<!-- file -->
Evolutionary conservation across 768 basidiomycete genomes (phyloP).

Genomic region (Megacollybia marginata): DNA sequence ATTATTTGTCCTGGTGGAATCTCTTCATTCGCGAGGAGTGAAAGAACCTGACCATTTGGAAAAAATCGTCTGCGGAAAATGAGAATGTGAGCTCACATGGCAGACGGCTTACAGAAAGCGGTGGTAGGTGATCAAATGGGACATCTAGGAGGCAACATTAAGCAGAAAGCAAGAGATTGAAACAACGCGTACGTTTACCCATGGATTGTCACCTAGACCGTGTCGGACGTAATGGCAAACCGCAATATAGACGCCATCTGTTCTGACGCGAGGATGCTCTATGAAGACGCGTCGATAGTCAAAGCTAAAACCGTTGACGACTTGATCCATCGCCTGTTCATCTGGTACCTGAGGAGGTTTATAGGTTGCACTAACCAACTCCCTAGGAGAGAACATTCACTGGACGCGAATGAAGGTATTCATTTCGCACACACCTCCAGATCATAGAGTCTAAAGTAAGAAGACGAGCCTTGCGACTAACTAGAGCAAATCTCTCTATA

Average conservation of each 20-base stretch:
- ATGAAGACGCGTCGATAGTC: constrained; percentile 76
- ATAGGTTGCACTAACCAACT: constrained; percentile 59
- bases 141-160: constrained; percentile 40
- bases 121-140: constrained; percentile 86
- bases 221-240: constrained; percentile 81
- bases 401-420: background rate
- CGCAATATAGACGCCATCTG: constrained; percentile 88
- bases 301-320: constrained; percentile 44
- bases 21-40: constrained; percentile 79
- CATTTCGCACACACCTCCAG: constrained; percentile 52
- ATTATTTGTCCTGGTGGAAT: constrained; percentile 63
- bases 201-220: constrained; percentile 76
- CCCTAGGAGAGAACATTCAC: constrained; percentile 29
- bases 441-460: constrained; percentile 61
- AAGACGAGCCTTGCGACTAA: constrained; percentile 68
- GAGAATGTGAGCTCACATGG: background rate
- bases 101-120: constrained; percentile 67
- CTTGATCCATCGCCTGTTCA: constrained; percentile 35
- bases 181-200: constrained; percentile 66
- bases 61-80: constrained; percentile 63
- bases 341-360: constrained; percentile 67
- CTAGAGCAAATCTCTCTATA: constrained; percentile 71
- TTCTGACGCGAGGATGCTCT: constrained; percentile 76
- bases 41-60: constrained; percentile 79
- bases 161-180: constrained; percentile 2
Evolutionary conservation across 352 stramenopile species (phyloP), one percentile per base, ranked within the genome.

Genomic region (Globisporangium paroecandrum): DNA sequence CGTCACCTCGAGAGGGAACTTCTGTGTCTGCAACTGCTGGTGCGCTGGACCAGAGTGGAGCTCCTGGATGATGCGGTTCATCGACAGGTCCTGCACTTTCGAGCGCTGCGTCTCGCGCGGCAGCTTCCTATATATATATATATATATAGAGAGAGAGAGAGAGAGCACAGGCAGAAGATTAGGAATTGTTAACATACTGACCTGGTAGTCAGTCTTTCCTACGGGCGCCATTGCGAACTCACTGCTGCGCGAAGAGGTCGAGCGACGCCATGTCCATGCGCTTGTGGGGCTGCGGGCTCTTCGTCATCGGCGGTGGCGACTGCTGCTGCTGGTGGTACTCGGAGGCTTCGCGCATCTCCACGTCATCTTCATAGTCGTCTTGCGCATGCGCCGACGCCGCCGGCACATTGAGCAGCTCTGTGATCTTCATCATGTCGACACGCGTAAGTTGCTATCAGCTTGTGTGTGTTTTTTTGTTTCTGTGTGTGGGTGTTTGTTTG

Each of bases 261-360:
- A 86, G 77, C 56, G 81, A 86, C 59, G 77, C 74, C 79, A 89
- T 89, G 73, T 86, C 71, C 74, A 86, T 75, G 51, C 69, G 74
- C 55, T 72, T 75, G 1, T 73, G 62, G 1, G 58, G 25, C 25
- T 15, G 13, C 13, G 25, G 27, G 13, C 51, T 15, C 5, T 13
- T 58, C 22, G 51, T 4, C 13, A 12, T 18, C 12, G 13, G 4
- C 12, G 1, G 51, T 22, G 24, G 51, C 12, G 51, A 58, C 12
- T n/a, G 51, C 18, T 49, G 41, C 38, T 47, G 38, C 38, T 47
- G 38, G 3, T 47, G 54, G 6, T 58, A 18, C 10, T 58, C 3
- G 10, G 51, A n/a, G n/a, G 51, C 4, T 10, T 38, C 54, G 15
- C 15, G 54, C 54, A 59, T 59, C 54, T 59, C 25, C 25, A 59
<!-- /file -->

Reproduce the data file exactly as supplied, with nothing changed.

Evolutionary conservation across 768 basidiomycete genomes (phyloP).

Genomic region (Megacollybia marginata): DNA sequence ATTATTTGTCCTGGTGGAATCTCTTCATTCGCGAGGAGTGAAAGAACCTGACCATTTGGAAAAAATCGTCTGCGGAAAATGAGAATGTGAGCTCACATGGCAGACGGCTTACAGAAAGCGGTGGTAGGTGATCAAATGGGACATCTAGGAGGCAACATTAAGCAGAAAGCAAGAGATTGAAACAACGCGTACGTTTACCCATGGATTGTCACCTAGACCGTGTCGGACGTAATGGCAAACCGCAATATAGACGCCATCTGTTCTGACGCGAGGATGCTCTATGAAGACGCGTCGATAGTCAAAGCTAAAACCGTTGACGACTTGATCCATCGCCTGTTCATCTGGTACCTGAGGAGGTTTATAGGTTGCACTAACCAACTCCCTAGGAGAGAACATTCACTGGACGCGAATGAAGGTATTCATTTCGCACACACCTCCAGATCATAGAGTCTAAAGTAAGAAGACGAGCCTTGCGACTAACTAGAGCAAATCTCTCTATA

Average conservation of each 20-base stretch:
- ATGAAGACGCGTCGATAGTC: constrained; percentile 76
- ATAGGTTGCACTAACCAACT: constrained; percentile 59
- bases 141-160: constrained; percentile 40
- bases 121-140: constrained; percentile 86
- bases 221-240: constrained; percentile 81
- bases 401-420: background rate
- CGCAATATAGACGCCATCTG: constrained; percentile 88
- bases 301-320: constrained; percentile 44
- bases 21-40: constrained; percentile 79
- CATTTCGCACACACCTCCAG: constrained; percentile 52
- ATTATTTGTCCTGGTGGAAT: constrained; percentile 63
- bases 201-220: constrained; percentile 76
- CCCTAGGAGAGAACATTCAC: constrained; percentile 29
- bases 441-460: constrained; percentile 61
- AAGACGAGCCTTGCGACTAA: constrained; percentile 68
- GAGAATGTGAGCTCACATGG: background rate
- bases 101-120: constrained; percentile 67
- CTTGATCCATCGCCTGTTCA: constrained; percentile 35
- bases 181-200: constrained; percentile 66
- bases 61-80: constrained; percentile 63
- bases 341-360: constrained; percentile 67
- CTAGAGCAAATCTCTCTATA: constrained; percentile 71
- TTCTGACGCGAGGATGCTCT: constrained; percentile 76
- bases 41-60: constrained; percentile 79
- bases 161-180: constrained; percentile 2
Evolutionary conservation across 352 stramenopile species (phyloP), one percentile per base, ranked within the genome.

Genomic region (Globisporangium paroecandrum): DNA sequence CGTCACCTCGAGAGGGAACTTCTGTGTCTGCAACTGCTGGTGCGCTGGACCAGAGTGGAGCTCCTGGATGATGCGGTTCATCGACAGGTCCTGCACTTTCGAGCGCTGCGTCTCGCGCGGCAGCTTCCTATATATATATATATATATAGAGAGAGAGAGAGAGAGCACAGGCAGAAGATTAGGAATTGTTAACATACTGACCTGGTAGTCAGTCTTTCCTACGGGCGCCATTGCGAACTCACTGCTGCGCGAAGAGGTCGAGCGACGCCATGTCCATGCGCTTGTGGGGCTGCGGGCTCTTCGTCATCGGCGGTGGCGACTGCTGCTGCTGGTGGTACTCGGAGGCTTCGCGCATCTCCACGTCATCTTCATAGTCGTCTTGCGCATGCGCCGACGCCGCCGGCACATTGAGCAGCTCTGTGATCTTCATCATGTCGACACGCGTAAGTTGCTATCAGCTTGTGTGTGTTTTTTTGTTTCTGTGTGTGGGTGTTTGTTTG

Each of bases 261-360:
- A 86, G 77, C 56, G 81, A 86, C 59, G 77, C 74, C 79, A 89
- T 89, G 73, T 86, C 71, C 74, A 86, T 75, G 51, C 69, G 74
- C 55, T 72, T 75, G 1, T 73, G 62, G 1, G 58, G 25, C 25
- T 15, G 13, C 13, G 25, G 27, G 13, C 51, T 15, C 5, T 13
- T 58, C 22, G 51, T 4, C 13, A 12, T 18, C 12, G 13, G 4
- C 12, G 1, G 51, T 22, G 24, G 51, C 12, G 51, A 58, C 12
- T n/a, G 51, C 18, T 49, G 41, C 38, T 47, G 38, C 38, T 47
- G 38, G 3, T 47, G 54, G 6, T 58, A 18, C 10, T 58, C 3
- G 10, G 51, A n/a, G n/a, G 51, C 4, T 10, T 38, C 54, G 15
- C 15, G 54, C 54, A 59, T 59, C 54, T 59, C 25, C 25, A 59